Some wealthy countries are struggling
Many aid agencies and some governmental organizations have tried to head off the disaster. The U.N. allocated $100 million in April. In July, the head of USAID, Samantha Power, said the agency would provide $476 million to address the crisis in Somalia. In September she added another $151 million. “We still have a narrow window of opportunity to stave off famine in the Horn,” she said. Later that month President Biden announced that the U.S. would contribute $2.9 billion to address the global hunger crisis, $2 billion of which was direct food aid. But other countries have not stepped up. “One of our key partners has been the U.K., which has unfortunately dramatically reduced its aid budget,” says Smith. “So there’s a deficit there.”
It seems like the funding should cover it
The amounts of money that have been donated so far sound huge enough that people could believe it’s enough to solve the problem. But money doesn’t go as far as it did in the past. “Food prices were already at at near record levels [in Somalia] even before the invasion of Ukraine,” says Maxwell. The international aid has helped, but “we’re still at a worse place now than we were in February.” At the same time as prices went up, people lost their livelihoods. Drought “reduces the value of anything that people have to sell to buy food—either livestock or their own labor,” says Maxwell. “So we’re at near historic lows in terms of people’s purchasing power.” At a recent IRC event, one of the Somalian fieldworkers noted during her presentation that Plumpy’Nut, the highly nutritious food used by Unicef and other aid organizations to feed people—especially children—in emergency situations had more than doubled in price from $50 per 15kg to $130—and that’s before the cost of transport.
There are too many disasters
Conflicts in Ukraine, Syria, Afghanistan, South Sudan and Yemen, the recent floods in Pakistan and the earthquake in Haiti, are taxing the world’s main providers of aid—and the world’s attention. “The fact of the matter is, we’re dealing with more crises than we ever have before,” says Smith. “And stretching the funding, I think, risks elongating the crises and failing to assist people we can actually reach.” Smith would like aid budgets to be bigger, although she knows that without a large show of public support, any increase is unlikely. “To mobilize the kind of response that’s needed, you not only need to activate and get the attention of governments,” she says, “you have to get the attention of the public.”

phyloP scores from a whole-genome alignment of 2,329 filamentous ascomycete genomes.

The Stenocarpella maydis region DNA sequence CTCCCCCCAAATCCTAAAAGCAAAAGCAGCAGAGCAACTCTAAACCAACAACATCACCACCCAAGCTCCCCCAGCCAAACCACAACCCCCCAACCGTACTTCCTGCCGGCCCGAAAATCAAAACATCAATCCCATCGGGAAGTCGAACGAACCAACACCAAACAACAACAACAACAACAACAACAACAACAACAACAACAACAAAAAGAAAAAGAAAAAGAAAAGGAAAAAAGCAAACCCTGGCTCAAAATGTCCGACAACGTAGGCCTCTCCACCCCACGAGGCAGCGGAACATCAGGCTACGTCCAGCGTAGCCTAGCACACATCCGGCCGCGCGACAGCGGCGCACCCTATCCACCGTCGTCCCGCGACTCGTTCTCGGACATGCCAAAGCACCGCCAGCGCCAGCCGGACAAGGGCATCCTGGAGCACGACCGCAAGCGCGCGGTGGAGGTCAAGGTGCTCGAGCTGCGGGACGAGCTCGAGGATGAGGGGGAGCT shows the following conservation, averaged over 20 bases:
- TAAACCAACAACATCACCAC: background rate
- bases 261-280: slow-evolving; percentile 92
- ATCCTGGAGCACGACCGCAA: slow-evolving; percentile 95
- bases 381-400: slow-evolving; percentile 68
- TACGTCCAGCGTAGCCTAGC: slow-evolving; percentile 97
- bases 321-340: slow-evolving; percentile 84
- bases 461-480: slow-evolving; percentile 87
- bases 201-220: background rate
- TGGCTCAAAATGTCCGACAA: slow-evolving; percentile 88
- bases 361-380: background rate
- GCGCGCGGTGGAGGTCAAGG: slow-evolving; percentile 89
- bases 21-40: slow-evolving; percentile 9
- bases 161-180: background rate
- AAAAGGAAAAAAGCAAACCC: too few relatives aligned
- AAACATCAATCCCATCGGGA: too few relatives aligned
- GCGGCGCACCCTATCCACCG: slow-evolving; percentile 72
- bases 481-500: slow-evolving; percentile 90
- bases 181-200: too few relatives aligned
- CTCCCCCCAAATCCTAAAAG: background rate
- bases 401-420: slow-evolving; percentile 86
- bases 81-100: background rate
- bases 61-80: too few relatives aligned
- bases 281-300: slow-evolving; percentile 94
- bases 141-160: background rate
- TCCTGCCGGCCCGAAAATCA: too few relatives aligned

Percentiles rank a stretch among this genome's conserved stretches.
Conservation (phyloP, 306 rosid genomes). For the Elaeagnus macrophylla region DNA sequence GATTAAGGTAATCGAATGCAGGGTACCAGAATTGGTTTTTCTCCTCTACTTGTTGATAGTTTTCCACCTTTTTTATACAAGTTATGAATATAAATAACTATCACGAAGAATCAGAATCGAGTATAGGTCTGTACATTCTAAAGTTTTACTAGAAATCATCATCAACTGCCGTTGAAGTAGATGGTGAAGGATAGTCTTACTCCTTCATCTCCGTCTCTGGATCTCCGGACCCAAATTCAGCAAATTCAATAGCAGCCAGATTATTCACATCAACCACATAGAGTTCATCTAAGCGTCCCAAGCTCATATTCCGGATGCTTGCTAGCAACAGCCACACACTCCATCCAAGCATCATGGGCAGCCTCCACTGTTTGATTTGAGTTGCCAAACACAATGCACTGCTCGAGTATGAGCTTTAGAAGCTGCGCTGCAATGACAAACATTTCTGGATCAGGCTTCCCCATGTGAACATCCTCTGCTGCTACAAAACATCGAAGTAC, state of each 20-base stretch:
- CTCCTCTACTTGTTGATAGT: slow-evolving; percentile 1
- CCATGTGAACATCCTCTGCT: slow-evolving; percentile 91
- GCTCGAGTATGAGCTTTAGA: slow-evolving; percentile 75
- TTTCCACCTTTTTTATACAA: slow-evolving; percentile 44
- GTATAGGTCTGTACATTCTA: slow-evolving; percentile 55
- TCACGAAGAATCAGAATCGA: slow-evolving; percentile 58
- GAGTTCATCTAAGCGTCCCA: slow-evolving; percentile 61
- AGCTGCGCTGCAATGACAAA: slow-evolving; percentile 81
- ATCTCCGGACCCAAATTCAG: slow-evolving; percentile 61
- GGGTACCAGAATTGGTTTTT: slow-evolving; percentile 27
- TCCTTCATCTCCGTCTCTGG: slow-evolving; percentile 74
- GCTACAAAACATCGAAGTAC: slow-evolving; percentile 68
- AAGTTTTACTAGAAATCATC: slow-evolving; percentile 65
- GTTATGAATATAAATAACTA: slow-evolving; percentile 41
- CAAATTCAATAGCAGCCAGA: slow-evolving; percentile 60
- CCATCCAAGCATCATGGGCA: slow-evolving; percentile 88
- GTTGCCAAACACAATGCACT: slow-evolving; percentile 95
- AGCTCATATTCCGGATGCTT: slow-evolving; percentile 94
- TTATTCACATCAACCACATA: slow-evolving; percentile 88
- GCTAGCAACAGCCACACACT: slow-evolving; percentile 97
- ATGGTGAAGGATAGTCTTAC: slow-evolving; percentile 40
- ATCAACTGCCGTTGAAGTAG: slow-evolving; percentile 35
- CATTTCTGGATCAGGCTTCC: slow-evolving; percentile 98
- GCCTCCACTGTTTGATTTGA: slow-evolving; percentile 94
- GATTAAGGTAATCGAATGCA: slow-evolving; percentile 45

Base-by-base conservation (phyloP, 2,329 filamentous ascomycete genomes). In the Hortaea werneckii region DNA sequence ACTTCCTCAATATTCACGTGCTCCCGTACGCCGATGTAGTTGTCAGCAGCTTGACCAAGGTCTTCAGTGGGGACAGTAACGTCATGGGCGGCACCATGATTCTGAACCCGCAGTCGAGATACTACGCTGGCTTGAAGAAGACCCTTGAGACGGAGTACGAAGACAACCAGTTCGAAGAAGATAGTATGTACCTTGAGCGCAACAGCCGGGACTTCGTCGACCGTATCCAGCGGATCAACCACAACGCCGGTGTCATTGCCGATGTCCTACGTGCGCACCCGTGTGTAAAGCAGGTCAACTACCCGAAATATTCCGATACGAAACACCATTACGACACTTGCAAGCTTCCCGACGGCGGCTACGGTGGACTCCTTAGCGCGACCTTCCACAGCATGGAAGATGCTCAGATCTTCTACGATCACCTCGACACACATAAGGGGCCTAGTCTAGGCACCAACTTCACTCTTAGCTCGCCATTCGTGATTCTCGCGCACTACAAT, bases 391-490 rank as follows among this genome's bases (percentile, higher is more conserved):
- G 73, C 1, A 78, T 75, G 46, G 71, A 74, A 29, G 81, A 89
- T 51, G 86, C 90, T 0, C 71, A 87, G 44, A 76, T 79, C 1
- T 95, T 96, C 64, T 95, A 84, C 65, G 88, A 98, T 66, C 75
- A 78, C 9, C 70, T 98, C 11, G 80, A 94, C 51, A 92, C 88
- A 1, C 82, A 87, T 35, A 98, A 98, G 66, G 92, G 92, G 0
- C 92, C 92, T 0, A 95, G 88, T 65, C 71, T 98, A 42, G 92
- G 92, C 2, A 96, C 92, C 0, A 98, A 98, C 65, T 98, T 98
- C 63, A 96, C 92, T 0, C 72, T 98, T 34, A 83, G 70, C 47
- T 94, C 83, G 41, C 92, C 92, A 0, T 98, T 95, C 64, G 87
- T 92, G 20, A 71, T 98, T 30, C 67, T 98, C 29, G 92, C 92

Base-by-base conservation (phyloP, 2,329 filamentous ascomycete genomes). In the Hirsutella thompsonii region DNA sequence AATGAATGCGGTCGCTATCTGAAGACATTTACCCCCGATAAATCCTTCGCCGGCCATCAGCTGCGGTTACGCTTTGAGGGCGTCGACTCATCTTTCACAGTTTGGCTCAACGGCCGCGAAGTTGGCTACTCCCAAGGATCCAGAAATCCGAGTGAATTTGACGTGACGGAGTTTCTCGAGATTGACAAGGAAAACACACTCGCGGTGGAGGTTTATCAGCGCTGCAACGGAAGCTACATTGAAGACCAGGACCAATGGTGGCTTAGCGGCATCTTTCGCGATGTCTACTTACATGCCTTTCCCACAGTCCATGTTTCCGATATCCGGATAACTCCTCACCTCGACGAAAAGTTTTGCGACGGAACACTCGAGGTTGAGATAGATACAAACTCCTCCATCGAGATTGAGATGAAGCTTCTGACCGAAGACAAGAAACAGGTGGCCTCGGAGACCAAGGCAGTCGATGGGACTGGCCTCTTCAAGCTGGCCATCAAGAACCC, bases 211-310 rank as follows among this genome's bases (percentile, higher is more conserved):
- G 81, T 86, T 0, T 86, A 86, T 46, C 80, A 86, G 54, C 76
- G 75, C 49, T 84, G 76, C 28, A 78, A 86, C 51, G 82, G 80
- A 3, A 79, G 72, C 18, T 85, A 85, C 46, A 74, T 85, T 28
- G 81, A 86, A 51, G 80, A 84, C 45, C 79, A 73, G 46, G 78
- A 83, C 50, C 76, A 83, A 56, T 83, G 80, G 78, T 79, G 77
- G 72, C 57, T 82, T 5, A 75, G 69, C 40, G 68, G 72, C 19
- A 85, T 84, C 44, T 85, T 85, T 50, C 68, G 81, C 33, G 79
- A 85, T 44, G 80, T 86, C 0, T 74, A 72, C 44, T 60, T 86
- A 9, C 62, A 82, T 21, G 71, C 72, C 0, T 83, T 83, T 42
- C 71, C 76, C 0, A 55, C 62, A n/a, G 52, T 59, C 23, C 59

The attention economy is very fragmented
Back when LIVE AID was shown on TVs around the world, and even when Live 8, its followup, was staged in 2005, snagging a few key media outlets meant catching the eye of the millions of viewers, with headlines the following day for those who missed it. This year’s Global Citizen concert, featuring Mariah Carey and Metallica, was streamed on a long laundry list of outlets from Amazon Music to YouTube, but seemed to make very little dent in the Western news cycle. (The New York Post noted that House Speaker Nancy Pelosi had been booed.) And it too, had a long list of causes it needed to support. The looming famine was front and center at the companion concert in Accra, Ghana, but didn’t get much of a mention from the main stage in New York City. “We’ve got a very crowded media space,” says Smith “and we’ve got multiple issues on the international agenda and unfortunately, this falls near the bottom.”